The Telekom network provides services on three networks GSM (900/1800 MHz), UMTS (2100 MHz), Flash OFDM (450 MHz). Mobile data services are provided on 4G, 3G, GSM network with EDGE extension and on UMTS with DC-HSPA+ 42 Mbit/s[20] and HSUPA 5,8 Mbit/s. Flash OFDM is one of two commercially successfully launched solely data networks in the world. It supports upload speed up to 5.8 Mbit/s.

United Kingdom

Main article: T-Mobile UK
T-Mobile at Hatfield Business Park
T-Mobile and Orange shops in Leeds
T-Mobile UK started life as Mercury One2One, the world's first GSM 1800 mobile network.[21] It was originally operated by the now-defunct Mercury Communications.[22] Later known simply as One 2 One, it was purchased by DT in 1999[23] and rebranded as T-Mobile in 2002.[24]
T-Mobile offered both pay-as-you-go and pay-monthly contract phones. T-Mobile launched their 3G UMTS services in the Autumn of 2003.
In late 2007, it was confirmed that the merger of the high-speed 3G and HSDPA networks operated by T-Mobile UK and 3 (UK) was to take place starting January 2008. This left T-Mobile and 3 with the largest HSDPA mobile phone network in the country.[citation needed]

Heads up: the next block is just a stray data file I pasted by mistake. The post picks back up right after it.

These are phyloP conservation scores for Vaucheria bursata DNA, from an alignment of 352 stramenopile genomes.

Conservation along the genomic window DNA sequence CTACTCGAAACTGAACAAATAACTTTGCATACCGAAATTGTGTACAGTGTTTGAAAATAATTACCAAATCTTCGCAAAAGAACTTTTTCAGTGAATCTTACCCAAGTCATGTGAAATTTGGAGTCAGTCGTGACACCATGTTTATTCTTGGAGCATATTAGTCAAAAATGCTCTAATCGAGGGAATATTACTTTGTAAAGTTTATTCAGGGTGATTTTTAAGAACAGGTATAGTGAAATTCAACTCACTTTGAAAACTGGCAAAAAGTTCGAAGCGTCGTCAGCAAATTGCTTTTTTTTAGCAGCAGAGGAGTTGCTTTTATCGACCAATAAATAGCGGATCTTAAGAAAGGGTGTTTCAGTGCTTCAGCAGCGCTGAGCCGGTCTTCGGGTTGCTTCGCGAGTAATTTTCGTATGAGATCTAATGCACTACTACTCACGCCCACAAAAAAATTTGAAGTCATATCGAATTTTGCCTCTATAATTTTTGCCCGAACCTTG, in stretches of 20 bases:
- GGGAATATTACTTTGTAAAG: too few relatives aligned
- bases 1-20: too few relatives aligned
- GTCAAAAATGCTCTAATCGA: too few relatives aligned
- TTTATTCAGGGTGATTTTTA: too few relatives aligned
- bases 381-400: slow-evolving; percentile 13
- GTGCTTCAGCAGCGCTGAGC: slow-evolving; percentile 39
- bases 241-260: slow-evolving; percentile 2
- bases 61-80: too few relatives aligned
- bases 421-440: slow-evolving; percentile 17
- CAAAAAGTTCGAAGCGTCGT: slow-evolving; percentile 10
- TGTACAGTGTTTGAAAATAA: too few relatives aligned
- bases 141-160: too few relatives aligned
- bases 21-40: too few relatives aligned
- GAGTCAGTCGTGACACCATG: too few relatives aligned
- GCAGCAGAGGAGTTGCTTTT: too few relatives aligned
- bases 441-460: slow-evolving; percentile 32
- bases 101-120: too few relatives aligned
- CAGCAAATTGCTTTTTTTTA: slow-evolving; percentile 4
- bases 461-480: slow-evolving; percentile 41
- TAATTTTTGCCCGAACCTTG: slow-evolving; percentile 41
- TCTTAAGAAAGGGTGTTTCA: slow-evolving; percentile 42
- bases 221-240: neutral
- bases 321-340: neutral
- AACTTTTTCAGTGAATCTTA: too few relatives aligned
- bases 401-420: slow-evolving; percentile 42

In 2009, France Télécom's Orange and DT, T-Mobile's parent, announced they were in advanced talks to merge their UK operations to create the UK's largest mobile operator.[25] In March 2010, the European Commission approved this merger on the condition that the combined company sell 25% of the spectrum it owns on the 1800 MHz radio band and amend a network sharing agreement with smaller rival 3.[26] The merger was completed the following month, the new company's name later being announced as EE. Orange and T-Mobile continued as separate brands in the market until 2015,[27] both run by the new parent company.[28]
T-Mobile UK's network was also used as the backbone network behind the Virgin Mobile virtual network.

Ownership stakes

Albania Telekom Albania1
Bosnia and Herzegovina HT d.d. (ERONET)2
Greece — Cosmote1
  • 1 Deutsche Telekom controls 40 percent plus one of the shares of parent company OTE.
  • 2 Deutsche Telekom controls 51 percent of the shares of parent company T-Hrvatski Telekom which holds 39.1 percent of HT.

United States

A T-Mobile store in San Jose, California